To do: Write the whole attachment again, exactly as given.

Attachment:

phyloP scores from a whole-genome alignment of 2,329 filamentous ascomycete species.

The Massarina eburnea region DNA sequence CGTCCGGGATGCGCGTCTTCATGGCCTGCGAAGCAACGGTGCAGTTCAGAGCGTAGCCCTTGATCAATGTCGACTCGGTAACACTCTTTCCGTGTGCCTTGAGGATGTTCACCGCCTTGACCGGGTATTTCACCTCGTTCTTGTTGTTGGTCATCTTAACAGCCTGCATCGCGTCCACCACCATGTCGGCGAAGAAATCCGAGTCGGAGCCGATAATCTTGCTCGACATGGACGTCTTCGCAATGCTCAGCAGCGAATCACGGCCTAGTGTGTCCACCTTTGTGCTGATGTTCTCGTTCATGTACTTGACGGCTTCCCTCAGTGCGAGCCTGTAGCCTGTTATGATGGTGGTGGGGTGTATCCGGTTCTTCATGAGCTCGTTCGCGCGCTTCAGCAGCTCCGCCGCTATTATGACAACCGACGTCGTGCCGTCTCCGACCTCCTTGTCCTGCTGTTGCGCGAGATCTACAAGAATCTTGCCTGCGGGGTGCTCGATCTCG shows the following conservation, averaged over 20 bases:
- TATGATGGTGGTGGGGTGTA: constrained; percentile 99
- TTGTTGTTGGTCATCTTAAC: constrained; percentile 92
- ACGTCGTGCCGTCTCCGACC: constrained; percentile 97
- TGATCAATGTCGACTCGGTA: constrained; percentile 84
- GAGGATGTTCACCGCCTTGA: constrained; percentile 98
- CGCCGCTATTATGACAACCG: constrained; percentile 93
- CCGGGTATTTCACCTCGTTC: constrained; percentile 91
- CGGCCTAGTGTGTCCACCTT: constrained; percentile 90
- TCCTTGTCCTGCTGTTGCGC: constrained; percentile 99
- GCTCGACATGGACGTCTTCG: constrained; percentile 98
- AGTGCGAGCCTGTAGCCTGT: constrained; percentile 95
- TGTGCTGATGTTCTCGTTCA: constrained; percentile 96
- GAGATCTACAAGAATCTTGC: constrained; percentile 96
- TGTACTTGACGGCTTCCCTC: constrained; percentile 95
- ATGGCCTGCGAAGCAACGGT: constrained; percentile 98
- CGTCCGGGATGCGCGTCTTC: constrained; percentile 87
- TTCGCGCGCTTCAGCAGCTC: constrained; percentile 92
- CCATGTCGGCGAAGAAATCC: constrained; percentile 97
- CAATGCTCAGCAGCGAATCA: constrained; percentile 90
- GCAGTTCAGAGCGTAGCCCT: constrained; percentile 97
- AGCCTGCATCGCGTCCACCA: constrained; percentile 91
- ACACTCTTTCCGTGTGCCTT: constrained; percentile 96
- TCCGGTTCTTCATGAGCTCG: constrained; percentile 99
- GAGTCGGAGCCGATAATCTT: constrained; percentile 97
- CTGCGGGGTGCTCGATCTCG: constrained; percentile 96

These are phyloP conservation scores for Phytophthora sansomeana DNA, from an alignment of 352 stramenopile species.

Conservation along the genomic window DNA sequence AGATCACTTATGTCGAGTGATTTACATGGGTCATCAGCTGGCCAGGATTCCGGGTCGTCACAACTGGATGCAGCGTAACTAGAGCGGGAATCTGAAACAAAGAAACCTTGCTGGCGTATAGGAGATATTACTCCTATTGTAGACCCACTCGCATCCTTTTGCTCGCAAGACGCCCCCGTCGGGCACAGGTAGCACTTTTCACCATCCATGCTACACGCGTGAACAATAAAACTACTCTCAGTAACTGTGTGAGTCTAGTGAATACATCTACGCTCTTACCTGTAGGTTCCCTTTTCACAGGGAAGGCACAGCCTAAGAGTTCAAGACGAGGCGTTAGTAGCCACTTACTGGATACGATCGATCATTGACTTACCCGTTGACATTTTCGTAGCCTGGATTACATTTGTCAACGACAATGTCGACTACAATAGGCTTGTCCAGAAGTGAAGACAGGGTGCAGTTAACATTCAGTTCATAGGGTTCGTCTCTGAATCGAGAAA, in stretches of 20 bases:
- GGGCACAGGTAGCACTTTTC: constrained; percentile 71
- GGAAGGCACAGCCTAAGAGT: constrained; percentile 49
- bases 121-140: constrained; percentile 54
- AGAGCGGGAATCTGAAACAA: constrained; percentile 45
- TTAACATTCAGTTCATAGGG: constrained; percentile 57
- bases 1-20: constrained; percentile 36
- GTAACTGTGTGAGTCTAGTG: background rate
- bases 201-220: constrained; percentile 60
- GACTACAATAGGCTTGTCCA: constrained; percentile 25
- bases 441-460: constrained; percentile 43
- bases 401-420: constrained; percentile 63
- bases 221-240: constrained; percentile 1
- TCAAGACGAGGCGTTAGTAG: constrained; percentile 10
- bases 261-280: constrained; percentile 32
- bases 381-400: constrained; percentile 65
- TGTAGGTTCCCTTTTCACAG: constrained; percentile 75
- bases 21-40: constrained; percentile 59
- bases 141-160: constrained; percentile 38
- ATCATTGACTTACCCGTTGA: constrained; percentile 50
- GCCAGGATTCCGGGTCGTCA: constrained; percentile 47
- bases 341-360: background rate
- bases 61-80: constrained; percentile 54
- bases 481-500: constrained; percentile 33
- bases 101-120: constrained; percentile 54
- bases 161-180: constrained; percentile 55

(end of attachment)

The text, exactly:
phyloP scores from a whole-genome alignment of 2,329 filamentous ascomycete species.

The Massarina eburnea region DNA sequence CGTCCGGGATGCGCGTCTTCATGGCCTGCGAAGCAACGGTGCAGTTCAGAGCGTAGCCCTTGATCAATGTCGACTCGGTAACACTCTTTCCGTGTGCCTTGAGGATGTTCACCGCCTTGACCGGGTATTTCACCTCGTTCTTGTTGTTGGTCATCTTAACAGCCTGCATCGCGTCCACCACCATGTCGGCGAAGAAATCCGAGTCGGAGCCGATAATCTTGCTCGACATGGACGTCTTCGCAATGCTCAGCAGCGAATCACGGCCTAGTGTGTCCACCTTTGTGCTGATGTTCTCGTTCATGTACTTGACGGCTTCCCTCAGTGCGAGCCTGTAGCCTGTTATGATGGTGGTGGGGTGTATCCGGTTCTTCATGAGCTCGTTCGCGCGCTTCAGCAGCTCCGCCGCTATTATGACAACCGACGTCGTGCCGTCTCCGACCTCCTTGTCCTGCTGTTGCGCGAGATCTACAAGAATCTTGCCTGCGGGGTGCTCGATCTCG shows the following conservation, averaged over 20 bases:
- TATGATGGTGGTGGGGTGTA: constrained; percentile 99
- TTGTTGTTGGTCATCTTAAC: constrained; percentile 92
- ACGTCGTGCCGTCTCCGACC: constrained; percentile 97
- TGATCAATGTCGACTCGGTA: constrained; percentile 84
- GAGGATGTTCACCGCCTTGA: constrained; percentile 98
- CGCCGCTATTATGACAACCG: constrained; percentile 93
- CCGGGTATTTCACCTCGTTC: constrained; percentile 91
- CGGCCTAGTGTGTCCACCTT: constrained; percentile 90
- TCCTTGTCCTGCTGTTGCGC: constrained; percentile 99
- GCTCGACATGGACGTCTTCG: constrained; percentile 98
- AGTGCGAGCCTGTAGCCTGT: constrained; percentile 95
- TGTGCTGATGTTCTCGTTCA: constrained; percentile 96
- GAGATCTACAAGAATCTTGC: constrained; percentile 96
- TGTACTTGACGGCTTCCCTC: constrained; percentile 95
- ATGGCCTGCGAAGCAACGGT: constrained; percentile 98
- CGTCCGGGATGCGCGTCTTC: constrained; percentile 87
- TTCGCGCGCTTCAGCAGCTC: constrained; percentile 92
- CCATGTCGGCGAAGAAATCC: constrained; percentile 97
- CAATGCTCAGCAGCGAATCA: constrained; percentile 90
- GCAGTTCAGAGCGTAGCCCT: constrained; percentile 97
- AGCCTGCATCGCGTCCACCA: constrained; percentile 91
- ACACTCTTTCCGTGTGCCTT: constrained; percentile 96
- TCCGGTTCTTCATGAGCTCG: constrained; percentile 99
- GAGTCGGAGCCGATAATCTT: constrained; percentile 97
- CTGCGGGGTGCTCGATCTCG: constrained; percentile 96

These are phyloP conservation scores for Phytophthora sansomeana DNA, from an alignment of 352 stramenopile species.

Conservation along the genomic window DNA sequence AGATCACTTATGTCGAGTGATTTACATGGGTCATCAGCTGGCCAGGATTCCGGGTCGTCACAACTGGATGCAGCGTAACTAGAGCGGGAATCTGAAACAAAGAAACCTTGCTGGCGTATAGGAGATATTACTCCTATTGTAGACCCACTCGCATCCTTTTGCTCGCAAGACGCCCCCGTCGGGCACAGGTAGCACTTTTCACCATCCATGCTACACGCGTGAACAATAAAACTACTCTCAGTAACTGTGTGAGTCTAGTGAATACATCTACGCTCTTACCTGTAGGTTCCCTTTTCACAGGGAAGGCACAGCCTAAGAGTTCAAGACGAGGCGTTAGTAGCCACTTACTGGATACGATCGATCATTGACTTACCCGTTGACATTTTCGTAGCCTGGATTACATTTGTCAACGACAATGTCGACTACAATAGGCTTGTCCAGAAGTGAAGACAGGGTGCAGTTAACATTCAGTTCATAGGGTTCGTCTCTGAATCGAGAAA, in stretches of 20 bases:
- GGGCACAGGTAGCACTTTTC: constrained; percentile 71
- GGAAGGCACAGCCTAAGAGT: constrained; percentile 49
- bases 121-140: constrained; percentile 54
- AGAGCGGGAATCTGAAACAA: constrained; percentile 45
- TTAACATTCAGTTCATAGGG: constrained; percentile 57
- bases 1-20: constrained; percentile 36
- GTAACTGTGTGAGTCTAGTG: background rate
- bases 201-220: constrained; percentile 60
- GACTACAATAGGCTTGTCCA: constrained; percentile 25
- bases 441-460: constrained; percentile 43
- bases 401-420: constrained; percentile 63
- bases 221-240: constrained; percentile 1
- TCAAGACGAGGCGTTAGTAG: constrained; percentile 10
- bases 261-280: constrained; percentile 32
- bases 381-400: constrained; percentile 65
- TGTAGGTTCCCTTTTCACAG: constrained; percentile 75
- bases 21-40: constrained; percentile 59
- bases 141-160: constrained; percentile 38
- ATCATTGACTTACCCGTTGA: constrained; percentile 50
- GCCAGGATTCCGGGTCGTCA: constrained; percentile 47
- bases 341-360: background rate
- bases 61-80: constrained; percentile 54
- bases 481-500: constrained; percentile 33
- bases 101-120: constrained; percentile 54
- bases 161-180: constrained; percentile 55